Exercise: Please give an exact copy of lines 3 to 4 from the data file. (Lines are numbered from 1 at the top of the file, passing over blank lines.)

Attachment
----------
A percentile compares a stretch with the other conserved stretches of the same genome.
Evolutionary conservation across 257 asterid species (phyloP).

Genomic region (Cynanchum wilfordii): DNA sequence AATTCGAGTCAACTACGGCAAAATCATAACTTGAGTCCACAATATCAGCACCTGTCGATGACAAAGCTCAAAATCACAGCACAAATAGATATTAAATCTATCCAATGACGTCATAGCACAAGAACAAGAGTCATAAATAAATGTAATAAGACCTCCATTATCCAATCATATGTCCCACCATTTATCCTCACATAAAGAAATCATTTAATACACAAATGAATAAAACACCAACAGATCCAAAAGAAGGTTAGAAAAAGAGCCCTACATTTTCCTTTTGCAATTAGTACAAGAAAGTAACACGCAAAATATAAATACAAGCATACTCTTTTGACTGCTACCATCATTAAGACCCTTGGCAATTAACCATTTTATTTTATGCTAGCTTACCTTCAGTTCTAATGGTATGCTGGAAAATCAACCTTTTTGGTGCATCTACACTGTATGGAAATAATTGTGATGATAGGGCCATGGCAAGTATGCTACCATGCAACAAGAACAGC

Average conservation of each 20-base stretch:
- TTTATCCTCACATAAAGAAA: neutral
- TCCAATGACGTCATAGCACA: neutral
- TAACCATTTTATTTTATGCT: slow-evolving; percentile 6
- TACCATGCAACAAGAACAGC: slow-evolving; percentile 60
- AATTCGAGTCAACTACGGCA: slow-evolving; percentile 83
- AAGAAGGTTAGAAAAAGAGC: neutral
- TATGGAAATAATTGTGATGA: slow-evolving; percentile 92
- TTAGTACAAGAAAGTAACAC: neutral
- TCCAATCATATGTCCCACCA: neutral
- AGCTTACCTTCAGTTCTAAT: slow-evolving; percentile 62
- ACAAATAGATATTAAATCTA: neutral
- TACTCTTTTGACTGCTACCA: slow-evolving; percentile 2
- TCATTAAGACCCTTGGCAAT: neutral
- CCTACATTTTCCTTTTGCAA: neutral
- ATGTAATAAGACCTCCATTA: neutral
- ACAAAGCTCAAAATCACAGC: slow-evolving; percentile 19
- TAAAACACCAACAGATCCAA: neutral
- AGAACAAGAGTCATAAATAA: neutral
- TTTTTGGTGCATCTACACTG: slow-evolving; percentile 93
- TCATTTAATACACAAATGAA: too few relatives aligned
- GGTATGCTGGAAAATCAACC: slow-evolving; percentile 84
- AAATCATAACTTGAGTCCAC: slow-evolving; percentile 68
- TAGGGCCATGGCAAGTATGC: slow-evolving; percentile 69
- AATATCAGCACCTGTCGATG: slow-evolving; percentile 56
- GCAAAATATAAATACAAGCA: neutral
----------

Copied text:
Genomic region (Cynanchum wilfordii): DNA sequence AATTCGAGTCAACTACGGCAAAATCATAACTTGAGTCCACAATATCAGCACCTGTCGATGACAAAGCTCAAAATCACAGCACAAATAGATATTAAATCTATCCAATGACGTCATAGCACAAGAACAAGAGTCATAAATAAATGTAATAAGACCTCCATTATCCAATCATATGTCCCACCATTTATCCTCACATAAAGAAATCATTTAATACACAAATGAATAAAACACCAACAGATCCAAAAGAAGGTTAGAAAAAGAGCCCTACATTTTCCTTTTGCAATTAGTACAAGAAAGTAACACGCAAAATATAAATACAAGCATACTCTTTTGACTGCTACCATCATTAAGACCCTTGGCAATTAACCATTTTATTTTATGCTAGCTTACCTTCAGTTCTAATGGTATGCTGGAAAATCAACCTTTTTGGTGCATCTACACTGTATGGAAATAATTGTGATGATAGGGCCATGGCAAGTATGCTACCATGCAACAAGAACAGC

Average conservation of each 20-base stretch: